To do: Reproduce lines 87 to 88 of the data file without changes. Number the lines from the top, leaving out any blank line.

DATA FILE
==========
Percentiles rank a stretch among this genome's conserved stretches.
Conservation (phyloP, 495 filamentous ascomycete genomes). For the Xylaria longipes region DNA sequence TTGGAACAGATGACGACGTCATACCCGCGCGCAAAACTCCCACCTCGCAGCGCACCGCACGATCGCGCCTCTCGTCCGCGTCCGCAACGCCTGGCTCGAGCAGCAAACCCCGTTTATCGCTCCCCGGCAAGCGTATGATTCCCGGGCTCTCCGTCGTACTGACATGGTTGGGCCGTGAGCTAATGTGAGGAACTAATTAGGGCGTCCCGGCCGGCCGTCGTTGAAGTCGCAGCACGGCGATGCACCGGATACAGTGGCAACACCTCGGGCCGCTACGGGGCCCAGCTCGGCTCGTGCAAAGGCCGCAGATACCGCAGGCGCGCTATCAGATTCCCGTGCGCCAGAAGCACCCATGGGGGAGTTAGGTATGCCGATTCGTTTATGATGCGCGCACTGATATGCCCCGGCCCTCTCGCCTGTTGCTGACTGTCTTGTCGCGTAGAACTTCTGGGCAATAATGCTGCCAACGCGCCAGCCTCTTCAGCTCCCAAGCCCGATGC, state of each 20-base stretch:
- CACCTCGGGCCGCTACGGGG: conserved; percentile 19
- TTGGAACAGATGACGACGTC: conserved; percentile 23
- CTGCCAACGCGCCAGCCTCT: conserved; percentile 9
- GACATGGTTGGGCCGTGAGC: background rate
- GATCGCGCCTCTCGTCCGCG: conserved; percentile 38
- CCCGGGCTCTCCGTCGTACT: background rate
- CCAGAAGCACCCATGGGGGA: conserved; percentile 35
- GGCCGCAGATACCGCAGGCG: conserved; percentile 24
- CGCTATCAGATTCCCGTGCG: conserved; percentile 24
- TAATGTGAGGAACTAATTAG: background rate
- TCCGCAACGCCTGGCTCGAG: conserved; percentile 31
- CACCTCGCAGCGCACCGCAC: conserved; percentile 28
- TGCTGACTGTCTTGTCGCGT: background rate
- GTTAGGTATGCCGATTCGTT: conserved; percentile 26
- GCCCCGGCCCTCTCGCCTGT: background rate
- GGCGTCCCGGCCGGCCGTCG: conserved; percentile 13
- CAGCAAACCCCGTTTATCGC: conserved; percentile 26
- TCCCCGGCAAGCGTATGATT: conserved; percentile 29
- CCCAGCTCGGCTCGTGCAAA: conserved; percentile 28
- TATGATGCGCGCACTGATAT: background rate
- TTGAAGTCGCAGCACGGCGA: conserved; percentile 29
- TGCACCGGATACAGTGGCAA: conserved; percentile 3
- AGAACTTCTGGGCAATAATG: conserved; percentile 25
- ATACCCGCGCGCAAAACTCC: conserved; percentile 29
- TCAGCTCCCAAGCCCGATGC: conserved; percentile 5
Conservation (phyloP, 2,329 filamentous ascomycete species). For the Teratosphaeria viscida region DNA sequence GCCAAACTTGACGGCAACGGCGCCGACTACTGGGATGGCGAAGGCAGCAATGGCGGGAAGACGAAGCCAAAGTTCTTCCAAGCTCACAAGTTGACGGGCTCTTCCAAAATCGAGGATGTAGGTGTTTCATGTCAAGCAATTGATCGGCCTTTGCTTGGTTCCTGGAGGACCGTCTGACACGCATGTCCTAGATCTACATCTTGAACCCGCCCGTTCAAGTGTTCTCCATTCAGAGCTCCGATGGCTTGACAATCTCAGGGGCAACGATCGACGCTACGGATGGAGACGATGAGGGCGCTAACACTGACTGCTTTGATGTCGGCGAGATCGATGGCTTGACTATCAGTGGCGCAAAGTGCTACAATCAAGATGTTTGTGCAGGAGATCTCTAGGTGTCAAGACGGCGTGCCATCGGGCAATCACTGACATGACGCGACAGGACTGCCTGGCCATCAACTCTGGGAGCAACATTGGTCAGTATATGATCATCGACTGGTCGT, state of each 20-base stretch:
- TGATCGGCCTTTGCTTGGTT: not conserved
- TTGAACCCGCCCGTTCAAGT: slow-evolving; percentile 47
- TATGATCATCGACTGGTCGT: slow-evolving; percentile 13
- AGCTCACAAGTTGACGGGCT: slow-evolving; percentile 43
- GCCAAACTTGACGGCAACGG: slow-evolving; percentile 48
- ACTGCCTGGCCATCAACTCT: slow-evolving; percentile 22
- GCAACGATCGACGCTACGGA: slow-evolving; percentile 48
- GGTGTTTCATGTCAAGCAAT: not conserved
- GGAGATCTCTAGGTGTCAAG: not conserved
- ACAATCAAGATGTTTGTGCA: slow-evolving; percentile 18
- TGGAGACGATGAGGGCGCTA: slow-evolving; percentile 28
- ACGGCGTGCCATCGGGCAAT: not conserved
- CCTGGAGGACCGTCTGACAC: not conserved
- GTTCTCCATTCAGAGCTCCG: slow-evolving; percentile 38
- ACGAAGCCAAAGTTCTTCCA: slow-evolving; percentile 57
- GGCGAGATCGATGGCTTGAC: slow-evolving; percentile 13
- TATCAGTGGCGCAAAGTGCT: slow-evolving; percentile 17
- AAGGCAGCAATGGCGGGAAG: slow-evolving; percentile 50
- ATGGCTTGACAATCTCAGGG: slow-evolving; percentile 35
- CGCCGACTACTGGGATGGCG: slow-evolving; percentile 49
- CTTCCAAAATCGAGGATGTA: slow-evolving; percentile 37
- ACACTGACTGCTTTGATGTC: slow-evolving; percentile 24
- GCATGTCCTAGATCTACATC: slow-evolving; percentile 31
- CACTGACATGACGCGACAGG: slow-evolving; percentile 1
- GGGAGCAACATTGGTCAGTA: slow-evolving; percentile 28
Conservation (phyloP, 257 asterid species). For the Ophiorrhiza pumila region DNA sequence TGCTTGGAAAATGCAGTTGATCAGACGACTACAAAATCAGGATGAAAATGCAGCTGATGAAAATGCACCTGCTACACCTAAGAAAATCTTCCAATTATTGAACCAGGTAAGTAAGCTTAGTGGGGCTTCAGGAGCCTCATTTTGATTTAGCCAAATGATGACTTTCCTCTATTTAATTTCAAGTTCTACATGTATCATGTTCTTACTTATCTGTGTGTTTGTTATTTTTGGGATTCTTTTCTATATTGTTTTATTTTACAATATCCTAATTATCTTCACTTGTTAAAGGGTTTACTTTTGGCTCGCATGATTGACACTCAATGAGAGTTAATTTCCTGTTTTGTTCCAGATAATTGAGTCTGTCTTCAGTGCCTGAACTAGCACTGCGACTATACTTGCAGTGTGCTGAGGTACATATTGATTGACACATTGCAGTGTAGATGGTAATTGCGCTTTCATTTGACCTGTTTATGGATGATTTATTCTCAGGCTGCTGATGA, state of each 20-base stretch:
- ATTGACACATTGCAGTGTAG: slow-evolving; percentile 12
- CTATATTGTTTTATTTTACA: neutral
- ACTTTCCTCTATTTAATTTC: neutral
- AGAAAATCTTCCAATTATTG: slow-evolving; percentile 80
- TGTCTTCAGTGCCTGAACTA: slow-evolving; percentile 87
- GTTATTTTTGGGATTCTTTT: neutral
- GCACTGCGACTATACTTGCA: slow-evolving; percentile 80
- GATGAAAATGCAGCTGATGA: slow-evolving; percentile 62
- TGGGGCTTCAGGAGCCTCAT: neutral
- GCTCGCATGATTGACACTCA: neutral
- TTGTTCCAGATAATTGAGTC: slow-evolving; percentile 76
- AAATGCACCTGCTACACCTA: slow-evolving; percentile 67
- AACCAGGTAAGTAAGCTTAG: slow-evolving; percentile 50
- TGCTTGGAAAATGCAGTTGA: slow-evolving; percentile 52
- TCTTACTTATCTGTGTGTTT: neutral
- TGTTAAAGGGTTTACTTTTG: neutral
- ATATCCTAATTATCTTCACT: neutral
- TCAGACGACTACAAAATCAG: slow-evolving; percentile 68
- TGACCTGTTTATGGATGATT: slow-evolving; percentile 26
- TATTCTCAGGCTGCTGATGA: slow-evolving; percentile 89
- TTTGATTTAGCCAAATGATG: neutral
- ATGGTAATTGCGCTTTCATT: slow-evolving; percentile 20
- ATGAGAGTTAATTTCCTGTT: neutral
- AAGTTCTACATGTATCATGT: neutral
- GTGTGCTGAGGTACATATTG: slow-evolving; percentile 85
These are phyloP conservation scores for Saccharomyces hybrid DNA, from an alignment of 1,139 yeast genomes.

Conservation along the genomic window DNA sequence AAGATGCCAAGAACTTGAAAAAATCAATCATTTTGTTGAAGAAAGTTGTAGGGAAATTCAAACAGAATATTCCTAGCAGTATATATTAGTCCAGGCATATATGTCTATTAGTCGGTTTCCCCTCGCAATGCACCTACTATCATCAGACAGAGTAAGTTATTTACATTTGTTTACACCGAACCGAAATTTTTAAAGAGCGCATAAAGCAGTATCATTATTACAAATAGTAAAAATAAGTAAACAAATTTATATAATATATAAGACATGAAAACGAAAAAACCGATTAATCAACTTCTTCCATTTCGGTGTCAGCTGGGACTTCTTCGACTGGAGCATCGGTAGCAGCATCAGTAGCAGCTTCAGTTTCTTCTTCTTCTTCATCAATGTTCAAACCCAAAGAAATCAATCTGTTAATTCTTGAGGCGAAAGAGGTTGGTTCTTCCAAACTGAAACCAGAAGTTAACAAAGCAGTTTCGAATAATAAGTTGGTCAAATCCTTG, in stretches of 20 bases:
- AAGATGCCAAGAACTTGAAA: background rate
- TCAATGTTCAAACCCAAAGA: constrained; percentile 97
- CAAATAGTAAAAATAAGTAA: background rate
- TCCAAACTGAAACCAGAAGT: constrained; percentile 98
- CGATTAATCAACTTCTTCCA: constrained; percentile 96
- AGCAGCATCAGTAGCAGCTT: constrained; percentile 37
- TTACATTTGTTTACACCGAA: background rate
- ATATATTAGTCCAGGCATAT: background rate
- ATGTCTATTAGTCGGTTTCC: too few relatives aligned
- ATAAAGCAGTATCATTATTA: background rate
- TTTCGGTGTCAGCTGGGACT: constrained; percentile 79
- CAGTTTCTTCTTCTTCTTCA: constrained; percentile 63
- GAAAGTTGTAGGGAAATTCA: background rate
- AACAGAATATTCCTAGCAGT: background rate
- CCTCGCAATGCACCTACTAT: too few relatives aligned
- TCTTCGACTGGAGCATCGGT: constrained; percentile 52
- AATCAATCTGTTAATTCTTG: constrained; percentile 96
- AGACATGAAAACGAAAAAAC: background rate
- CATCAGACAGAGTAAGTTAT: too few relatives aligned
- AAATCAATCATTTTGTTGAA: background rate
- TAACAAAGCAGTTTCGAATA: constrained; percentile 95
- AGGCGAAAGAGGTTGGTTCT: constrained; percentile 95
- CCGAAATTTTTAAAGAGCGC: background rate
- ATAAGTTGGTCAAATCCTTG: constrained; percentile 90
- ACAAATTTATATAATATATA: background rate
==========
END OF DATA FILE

- AGCAGCATCAGTAGCAGCTT: constrained; percentile 37
- TTACATTTGTTTACACCGAA: background rate